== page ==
While emojis have become a universal cellular language, the origin of the modern-day hieroglyphic is actually rooted in Japan. Inspired by Manga, or Japanese comics, designer Shigetaka Kurita created the early blueprint of the modern-day emoji as a way to motivate Japanese teens to buy pagers in the late-nineties.
Since then emojis have become a fixture of digital communication. While some decry emoji-culture as a linguistic fast track to the erosion of language, some intellectual and artistic circles are welcoming emoticons with open arms.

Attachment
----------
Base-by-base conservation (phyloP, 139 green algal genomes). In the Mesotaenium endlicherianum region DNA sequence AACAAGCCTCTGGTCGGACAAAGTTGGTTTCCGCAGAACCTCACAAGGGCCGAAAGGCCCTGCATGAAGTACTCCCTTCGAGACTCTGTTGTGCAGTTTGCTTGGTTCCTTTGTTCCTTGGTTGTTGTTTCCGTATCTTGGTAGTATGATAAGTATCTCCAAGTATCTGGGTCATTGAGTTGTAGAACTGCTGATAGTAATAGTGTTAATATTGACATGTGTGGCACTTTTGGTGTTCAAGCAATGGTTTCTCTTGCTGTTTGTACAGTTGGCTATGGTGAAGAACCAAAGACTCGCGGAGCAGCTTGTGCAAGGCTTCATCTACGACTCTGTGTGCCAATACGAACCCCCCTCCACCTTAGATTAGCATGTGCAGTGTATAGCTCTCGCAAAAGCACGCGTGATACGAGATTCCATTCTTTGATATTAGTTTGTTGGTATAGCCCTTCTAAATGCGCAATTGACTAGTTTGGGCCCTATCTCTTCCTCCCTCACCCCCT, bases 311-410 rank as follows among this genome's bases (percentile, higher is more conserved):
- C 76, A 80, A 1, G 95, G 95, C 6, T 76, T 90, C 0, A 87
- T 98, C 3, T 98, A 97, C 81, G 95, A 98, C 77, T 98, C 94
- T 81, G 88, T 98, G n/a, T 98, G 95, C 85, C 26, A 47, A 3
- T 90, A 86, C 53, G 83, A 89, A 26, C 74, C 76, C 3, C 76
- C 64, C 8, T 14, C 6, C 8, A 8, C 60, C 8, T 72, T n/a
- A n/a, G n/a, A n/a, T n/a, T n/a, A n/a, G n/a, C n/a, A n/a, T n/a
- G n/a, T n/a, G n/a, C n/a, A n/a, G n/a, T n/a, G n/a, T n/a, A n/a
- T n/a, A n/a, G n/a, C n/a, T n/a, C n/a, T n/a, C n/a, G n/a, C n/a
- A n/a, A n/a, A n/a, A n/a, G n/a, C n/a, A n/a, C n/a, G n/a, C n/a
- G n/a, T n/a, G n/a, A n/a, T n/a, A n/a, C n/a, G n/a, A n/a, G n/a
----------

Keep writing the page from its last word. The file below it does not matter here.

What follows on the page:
From removing the "W" on all White House keyboards at the start of the Bush administration to launching a fake Indian attack on American soldiers, the commander-in-chief has been both the subject and the perpetrator of some serious pranks. In honor of April Fools' day, we map out the best presidential pranks that you may have not heard of .
Listen to Virginia's interview with Brady Carlson about White House pranks below.